Bigger budgets boost movie projects
BUENOS AIRES — Many Latin American filmmakers are raising their game with higher budgets and bigger ambitions driving new films and cinematic ventures.
In Argentina, Vanessa Ragone’s Haddock is co-producing Viggo Mortensen starrer “Everybody Has a Plan,” while Mexico’s Canana is developing its biggest project ever, the $10 million-$12 million Cesar Chavez biopic “Chavez,” directed by Diego Luna and co-produced by John Malkovich through his L.A.-based Mr. Mudd shingle.
In October, “Elite Squad” director Jose Padilha announced that his Zazen label would invest $60 million in Brazilian pic production.
Argentina’s Pablo Trapero is another illustration of the ambitions of Latin American filmmakers.
The helmer is already a Cannes’ favorite — “Lion’s Den” played in Competition while Un Certain Regard unspooled “Carancho.”
Now Trapero is helming his biggest film yet, the $4 million “White Elephant.” Spain’s Morena Films, Trapero’s Matanza Cine and Disney-backed Patagonik are producing; France’s Full House co-produces.
“Elephant” is a challenge, Trapero says, with “more shoot weeks, situations, sets, cast, character choreography and constant interplay between character and context.”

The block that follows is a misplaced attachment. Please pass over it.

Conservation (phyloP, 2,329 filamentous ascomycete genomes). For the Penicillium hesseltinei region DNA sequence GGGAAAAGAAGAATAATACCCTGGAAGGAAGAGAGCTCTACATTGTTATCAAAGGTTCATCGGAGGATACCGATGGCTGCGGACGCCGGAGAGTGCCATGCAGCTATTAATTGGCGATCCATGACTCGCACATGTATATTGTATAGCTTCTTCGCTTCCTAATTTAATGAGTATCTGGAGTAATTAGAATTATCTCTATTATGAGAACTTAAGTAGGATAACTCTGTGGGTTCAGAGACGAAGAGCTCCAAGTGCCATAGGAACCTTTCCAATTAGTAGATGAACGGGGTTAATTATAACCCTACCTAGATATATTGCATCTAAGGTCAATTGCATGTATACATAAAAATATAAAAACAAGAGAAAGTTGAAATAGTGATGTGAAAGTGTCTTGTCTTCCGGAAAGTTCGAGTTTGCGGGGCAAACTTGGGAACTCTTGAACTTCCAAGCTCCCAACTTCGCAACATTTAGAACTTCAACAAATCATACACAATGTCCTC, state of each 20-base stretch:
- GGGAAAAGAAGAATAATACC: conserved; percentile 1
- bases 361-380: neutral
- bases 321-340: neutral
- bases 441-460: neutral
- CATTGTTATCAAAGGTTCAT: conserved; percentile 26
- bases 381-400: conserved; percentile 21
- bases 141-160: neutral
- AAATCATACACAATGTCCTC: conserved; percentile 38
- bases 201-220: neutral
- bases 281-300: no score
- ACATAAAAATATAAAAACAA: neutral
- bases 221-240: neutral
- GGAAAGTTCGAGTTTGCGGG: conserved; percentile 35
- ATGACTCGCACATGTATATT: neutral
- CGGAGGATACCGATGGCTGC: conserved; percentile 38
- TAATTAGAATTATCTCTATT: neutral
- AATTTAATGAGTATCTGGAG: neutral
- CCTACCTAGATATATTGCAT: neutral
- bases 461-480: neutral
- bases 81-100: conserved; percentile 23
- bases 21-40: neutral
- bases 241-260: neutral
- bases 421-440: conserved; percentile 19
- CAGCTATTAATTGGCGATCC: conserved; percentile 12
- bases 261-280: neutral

Bigger budgets are a natural next step for Latin American directors but market factors also play a part.
As international markets toughen, foreign distributors are still demanding large films — but delivered on far more reasonable budgets.
One solution is to twin European finance with Latin American talent and low Latin American costs.
“Our idea was to provide Trapero with larger means to make a more ambitious film in scale and scope,” says Morena producer Juan Gordon.
The budget for “Elephant” triples that of Trapero’s previous works, but is still highly economical by U.S. or Western European standards.
“Elephant,” which began production Nov. 21, toplines Argentina’s biggest marquee draw, Ricardo Darin (“The Secret in Their Eyes,” “Carancho”) as Julian, an Argentine parish priest.
It’s mostly set in a Buenos Aires slum plagued by delinquency, corruption and two warring drug cartels, where Julian brings a close friend, fellow French priest Geronimo (Jeremie Renier, “L’Enfant,” “In Bruges”), who has himself just survived a mass killing by Central American paramilitaries.
Lensed in Ciudad Oculta, a shanty barrio dominated by the 14-story, concrete hulk of a never-finished hospital (which provides the film’s title), “Elephant” turns on themes of obedience to church hierarchy and social justice.
Trapero’s first feature to shoot major scenes outside Argentina, “Elephant” mixes jungle action, large crowd scenes, shoot-outs in the barrio and a love story — Geronimo falls for a social worker played by another big name, Martina Gusman (“Leonera,” “Carancho”).
Pic is written by Trapero and regular co-scribes Santiago Mitre, Martin Mauregui and Alejandro Fadel.
Trapero hopes to finish “Elephant” by May. It will certainly be one of the bigger Argentine films coming on to the market next year, which in itself is an excellent marketing hook.
“What’s beautiful about cinema is the next challenge,” Trapero says.